Harmonix CEO Alex Rigopulos Talks Rock Band 3, Entrepreneur Advice, and What’s Next for the Firm
After you’ve saved rock and roll, what do you do for an encore? OK, Harmonix Music Systems’ chief executive Alex Rigopulos might disagree with that premise, but it’s a valid question for his company. The answer, for now, seems to be Rock Band 3, the newest release in the hit videogame franchise, which will roll out on October 26 in North America (for Xbox 360, PlayStation 3, Wii, and Nintendo DS).
Harmonix is the Cambridge, MA-based company behind the best-selling music videogames Guitar Hero, Guitar Hero II, and the billion-dollar Rock Band franchise. Its games are often credited with helping bands get wide distribution, as well as getting consumers to experience and participate in rock music in a new way—and pay for it. The company was founded in 1995 by Rigopulos and fellow MIT Media Lab alum Eran Egozy, who is chief technical officer. Harmonix toiled in relative obscurity for a decade until its breakout hit Guitar Hero was released in 2005.
That’s when life changed for Rigopulos and his team, who went from being heads-down gaming and music geeks to hobnobbing with rock stars eager to get a piece of the action. In late 2006, Harmonix was acquired by MTV Networks (part of Viacom) for $175 million plus earnouts. But with the economic recession hitting videogames and entertainment particularly hard, you have to wonder if the success of music-playing games is a fad. (The latest Guitar Hero, a competing game released this week by Activision, has been met with mixed reviews.)
So I asked Rigopulos (left) about how crucial the new Rock Band game is to the future of Harmonix, and how it fits into the broader evolution of gaming. Not surprisingly, he called Rock Band 3 “a big leap forward” for the franchise. He touched on how it bridges the gap between music games and real musicianship (partly to address haters like me who rarely play the game).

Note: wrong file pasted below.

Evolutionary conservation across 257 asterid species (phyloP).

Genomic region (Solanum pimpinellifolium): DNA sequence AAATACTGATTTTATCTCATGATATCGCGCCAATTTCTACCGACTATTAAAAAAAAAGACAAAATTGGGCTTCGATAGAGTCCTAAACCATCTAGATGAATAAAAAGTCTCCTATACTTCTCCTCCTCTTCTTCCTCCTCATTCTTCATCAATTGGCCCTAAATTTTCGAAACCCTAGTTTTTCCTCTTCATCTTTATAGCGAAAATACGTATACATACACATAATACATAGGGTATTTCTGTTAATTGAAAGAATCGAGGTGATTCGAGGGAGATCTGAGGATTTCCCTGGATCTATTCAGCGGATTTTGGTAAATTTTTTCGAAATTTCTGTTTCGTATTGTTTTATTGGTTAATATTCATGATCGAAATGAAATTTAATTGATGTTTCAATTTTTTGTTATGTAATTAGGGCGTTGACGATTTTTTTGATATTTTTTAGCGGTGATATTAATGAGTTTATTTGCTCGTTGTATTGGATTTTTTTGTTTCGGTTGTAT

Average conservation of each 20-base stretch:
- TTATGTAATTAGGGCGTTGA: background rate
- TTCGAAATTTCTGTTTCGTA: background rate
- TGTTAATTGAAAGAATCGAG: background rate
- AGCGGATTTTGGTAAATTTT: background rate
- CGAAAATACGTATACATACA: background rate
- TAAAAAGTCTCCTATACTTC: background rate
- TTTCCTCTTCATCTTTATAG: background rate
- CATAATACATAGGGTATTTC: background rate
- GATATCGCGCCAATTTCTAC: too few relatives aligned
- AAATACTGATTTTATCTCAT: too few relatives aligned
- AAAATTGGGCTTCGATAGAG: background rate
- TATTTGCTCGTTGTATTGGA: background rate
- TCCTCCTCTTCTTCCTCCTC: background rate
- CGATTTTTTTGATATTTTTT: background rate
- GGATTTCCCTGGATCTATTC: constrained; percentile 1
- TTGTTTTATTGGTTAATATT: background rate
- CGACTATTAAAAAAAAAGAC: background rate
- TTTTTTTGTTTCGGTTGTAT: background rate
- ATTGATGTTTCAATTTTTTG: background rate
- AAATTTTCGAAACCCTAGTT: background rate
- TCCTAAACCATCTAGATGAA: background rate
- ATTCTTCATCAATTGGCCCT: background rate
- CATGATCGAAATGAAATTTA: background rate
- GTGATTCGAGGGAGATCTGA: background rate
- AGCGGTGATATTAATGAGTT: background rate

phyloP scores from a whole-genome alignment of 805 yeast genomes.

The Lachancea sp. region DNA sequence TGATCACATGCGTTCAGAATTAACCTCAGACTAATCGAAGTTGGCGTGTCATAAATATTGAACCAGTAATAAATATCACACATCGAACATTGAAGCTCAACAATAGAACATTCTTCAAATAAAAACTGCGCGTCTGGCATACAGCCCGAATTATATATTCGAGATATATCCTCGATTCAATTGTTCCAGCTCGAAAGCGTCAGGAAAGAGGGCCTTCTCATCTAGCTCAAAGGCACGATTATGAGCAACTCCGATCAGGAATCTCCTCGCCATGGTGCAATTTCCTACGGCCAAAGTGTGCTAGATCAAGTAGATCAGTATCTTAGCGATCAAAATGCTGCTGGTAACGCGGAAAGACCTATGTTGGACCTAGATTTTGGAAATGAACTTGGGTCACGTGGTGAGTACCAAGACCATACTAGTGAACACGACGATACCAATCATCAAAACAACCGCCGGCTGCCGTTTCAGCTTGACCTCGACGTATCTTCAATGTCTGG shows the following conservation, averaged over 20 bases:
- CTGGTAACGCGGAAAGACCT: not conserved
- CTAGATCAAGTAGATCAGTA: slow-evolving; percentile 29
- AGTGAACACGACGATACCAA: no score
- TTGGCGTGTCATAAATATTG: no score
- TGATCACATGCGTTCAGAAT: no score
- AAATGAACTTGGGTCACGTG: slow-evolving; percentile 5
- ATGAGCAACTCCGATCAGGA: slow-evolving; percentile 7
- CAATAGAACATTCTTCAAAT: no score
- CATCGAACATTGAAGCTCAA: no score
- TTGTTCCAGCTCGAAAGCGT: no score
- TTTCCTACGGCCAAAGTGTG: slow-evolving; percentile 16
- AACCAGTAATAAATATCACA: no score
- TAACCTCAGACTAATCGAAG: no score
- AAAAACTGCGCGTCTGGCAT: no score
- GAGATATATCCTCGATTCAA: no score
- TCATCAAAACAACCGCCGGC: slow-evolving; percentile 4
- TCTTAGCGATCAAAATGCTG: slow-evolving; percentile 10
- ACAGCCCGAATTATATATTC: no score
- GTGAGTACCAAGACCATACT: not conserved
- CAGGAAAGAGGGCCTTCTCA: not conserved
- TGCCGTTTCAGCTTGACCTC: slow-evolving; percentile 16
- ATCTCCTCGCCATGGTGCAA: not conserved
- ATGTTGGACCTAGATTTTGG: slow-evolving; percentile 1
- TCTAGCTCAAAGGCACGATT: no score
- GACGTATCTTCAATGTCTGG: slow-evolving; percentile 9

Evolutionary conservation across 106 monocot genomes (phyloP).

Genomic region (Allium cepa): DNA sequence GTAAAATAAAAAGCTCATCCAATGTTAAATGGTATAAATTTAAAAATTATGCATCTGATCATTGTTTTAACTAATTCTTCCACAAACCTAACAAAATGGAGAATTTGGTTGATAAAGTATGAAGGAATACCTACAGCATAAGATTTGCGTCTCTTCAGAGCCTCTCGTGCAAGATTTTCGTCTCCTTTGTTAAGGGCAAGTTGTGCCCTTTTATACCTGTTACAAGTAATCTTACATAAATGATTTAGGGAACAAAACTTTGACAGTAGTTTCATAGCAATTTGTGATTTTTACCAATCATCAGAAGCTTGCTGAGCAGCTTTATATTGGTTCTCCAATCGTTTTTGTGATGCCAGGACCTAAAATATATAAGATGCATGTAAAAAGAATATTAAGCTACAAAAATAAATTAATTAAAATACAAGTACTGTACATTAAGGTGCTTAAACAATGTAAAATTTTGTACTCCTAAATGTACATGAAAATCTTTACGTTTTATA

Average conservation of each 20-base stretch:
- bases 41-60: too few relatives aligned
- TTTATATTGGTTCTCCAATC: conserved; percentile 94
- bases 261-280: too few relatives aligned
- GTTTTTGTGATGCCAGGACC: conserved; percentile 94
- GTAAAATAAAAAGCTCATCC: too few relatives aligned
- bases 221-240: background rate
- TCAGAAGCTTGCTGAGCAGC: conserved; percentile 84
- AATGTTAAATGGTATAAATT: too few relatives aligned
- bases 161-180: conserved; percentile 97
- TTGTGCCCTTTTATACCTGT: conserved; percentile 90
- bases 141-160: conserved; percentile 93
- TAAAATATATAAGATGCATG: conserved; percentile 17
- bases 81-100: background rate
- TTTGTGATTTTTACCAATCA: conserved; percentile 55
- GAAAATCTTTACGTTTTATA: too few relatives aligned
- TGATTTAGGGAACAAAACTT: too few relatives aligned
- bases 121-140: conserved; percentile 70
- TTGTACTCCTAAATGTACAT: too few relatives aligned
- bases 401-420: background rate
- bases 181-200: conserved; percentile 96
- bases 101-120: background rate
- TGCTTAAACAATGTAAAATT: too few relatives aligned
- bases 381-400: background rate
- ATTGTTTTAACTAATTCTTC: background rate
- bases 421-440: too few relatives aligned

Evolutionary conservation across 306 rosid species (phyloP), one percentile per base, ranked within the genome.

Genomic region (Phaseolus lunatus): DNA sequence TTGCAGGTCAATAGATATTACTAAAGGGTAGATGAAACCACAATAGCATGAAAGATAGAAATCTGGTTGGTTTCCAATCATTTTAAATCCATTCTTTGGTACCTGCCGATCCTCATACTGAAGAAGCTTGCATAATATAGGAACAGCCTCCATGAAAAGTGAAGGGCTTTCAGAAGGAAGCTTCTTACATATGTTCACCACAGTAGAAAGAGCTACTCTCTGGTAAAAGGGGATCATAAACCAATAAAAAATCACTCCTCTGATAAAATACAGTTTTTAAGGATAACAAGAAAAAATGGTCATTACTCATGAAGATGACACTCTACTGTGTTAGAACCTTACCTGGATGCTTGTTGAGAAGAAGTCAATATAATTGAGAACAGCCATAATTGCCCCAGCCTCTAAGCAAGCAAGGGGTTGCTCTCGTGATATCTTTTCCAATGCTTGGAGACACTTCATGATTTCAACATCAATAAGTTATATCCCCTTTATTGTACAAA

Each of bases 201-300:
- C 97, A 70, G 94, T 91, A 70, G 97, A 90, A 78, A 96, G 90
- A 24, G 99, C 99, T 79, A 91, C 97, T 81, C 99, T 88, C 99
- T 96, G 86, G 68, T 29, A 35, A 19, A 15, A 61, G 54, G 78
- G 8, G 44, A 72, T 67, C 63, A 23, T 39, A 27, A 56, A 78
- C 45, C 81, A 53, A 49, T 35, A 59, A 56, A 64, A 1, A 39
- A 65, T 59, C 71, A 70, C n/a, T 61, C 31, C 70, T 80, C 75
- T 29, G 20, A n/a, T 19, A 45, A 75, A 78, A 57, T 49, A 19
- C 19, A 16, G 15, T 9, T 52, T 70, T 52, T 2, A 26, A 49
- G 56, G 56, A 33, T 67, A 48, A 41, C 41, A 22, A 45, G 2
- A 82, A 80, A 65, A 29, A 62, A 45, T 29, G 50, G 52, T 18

Rigopulos also talked about the company’s next big release: Dance Central, an immersive dance game for Xbox 360 with Kinect (Microsoft’s Project Natal)—which uses a camera system to track full-body movements—due out in November. Lastly, he gave his top advice to entrepreneurs and first-time CEOs, and relayed a personal story about an encounter with a true legend of rock and roll. [Disclosure: The author is in a band with Harmonix senior software developer Dan Schmidt and Rigopulos’s brother, Chris. Their band, Honest Bob & the Factory-to-Dealer Incentives, has songs in Harmonix games.]
Here’s a transcript of our e-mail Q&A:
Xconomy: Can you highlight in your own words what’s new and unique in Rock Band 3, and what you’re personally most excited about?
Alex Rigopulos: First of all, there’s a new instrument: the keyboard. This is important partly because it adds new gameplay, but also because it makes a whole universe of keyboard-focused music suddenly relevant to the platform. For example, the Doors are making their videogame debut … Next Page »